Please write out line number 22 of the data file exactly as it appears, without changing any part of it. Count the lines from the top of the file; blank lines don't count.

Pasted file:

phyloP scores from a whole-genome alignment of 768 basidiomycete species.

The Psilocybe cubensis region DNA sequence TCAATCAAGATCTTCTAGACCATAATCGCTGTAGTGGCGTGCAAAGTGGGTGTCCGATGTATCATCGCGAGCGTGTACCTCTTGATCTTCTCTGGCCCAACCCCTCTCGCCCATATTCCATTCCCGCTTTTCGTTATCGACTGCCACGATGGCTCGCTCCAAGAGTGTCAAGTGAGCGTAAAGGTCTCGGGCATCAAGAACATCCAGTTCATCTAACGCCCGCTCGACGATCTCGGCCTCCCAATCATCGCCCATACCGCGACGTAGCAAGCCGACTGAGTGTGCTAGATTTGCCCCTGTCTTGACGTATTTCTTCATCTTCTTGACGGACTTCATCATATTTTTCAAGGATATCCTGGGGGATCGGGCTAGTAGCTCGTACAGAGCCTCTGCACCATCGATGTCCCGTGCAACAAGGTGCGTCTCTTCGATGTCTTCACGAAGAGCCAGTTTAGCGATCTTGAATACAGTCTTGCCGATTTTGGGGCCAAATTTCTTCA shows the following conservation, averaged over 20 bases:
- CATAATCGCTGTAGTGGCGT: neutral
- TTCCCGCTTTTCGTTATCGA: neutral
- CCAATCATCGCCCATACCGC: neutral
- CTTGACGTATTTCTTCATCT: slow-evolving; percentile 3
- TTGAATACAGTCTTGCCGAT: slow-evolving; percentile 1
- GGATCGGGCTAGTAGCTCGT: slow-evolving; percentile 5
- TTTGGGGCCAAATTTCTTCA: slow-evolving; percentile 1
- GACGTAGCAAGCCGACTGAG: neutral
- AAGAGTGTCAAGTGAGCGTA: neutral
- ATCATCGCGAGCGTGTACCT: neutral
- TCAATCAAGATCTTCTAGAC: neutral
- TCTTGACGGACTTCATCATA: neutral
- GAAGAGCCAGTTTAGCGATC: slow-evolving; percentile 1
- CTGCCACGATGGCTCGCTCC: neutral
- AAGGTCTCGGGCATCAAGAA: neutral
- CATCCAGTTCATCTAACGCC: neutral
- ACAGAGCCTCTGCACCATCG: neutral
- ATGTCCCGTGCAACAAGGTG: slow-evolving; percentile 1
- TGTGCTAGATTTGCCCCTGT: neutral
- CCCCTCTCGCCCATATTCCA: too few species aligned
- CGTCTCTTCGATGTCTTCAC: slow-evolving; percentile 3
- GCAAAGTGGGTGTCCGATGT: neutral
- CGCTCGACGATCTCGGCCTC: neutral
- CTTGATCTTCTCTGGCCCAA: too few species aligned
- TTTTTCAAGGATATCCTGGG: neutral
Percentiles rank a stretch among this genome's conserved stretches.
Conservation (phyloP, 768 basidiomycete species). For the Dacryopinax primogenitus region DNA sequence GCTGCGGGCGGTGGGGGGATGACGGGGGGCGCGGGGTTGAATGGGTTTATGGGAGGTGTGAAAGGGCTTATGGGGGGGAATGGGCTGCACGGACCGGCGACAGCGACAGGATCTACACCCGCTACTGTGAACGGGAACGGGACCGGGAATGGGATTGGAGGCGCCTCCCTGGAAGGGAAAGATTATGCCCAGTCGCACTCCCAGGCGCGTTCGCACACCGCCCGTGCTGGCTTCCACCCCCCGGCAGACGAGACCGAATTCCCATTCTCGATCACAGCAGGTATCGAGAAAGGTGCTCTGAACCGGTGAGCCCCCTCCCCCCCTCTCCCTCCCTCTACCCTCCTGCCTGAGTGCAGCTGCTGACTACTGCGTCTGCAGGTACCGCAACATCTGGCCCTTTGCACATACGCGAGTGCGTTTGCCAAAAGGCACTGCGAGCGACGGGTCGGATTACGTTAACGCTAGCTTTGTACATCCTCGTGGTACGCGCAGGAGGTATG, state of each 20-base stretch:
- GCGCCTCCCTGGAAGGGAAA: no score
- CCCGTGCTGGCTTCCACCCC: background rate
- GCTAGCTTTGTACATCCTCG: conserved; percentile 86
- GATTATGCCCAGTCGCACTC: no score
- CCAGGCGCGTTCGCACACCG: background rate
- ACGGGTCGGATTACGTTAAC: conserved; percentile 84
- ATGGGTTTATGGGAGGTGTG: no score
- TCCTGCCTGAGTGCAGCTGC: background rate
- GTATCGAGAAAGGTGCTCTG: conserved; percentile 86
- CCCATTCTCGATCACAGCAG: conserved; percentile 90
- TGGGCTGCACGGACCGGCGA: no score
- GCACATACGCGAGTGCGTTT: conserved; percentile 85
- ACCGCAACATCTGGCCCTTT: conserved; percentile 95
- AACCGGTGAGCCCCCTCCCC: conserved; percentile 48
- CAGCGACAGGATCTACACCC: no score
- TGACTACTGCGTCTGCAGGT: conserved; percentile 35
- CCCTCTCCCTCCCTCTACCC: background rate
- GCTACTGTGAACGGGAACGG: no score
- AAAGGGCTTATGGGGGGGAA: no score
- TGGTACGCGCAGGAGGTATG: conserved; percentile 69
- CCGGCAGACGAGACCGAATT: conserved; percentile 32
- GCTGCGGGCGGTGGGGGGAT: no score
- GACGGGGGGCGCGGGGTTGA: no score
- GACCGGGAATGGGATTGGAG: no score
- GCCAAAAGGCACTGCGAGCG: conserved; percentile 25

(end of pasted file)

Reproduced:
- CCCCTCTCGCCCATATTCCA: too few species aligned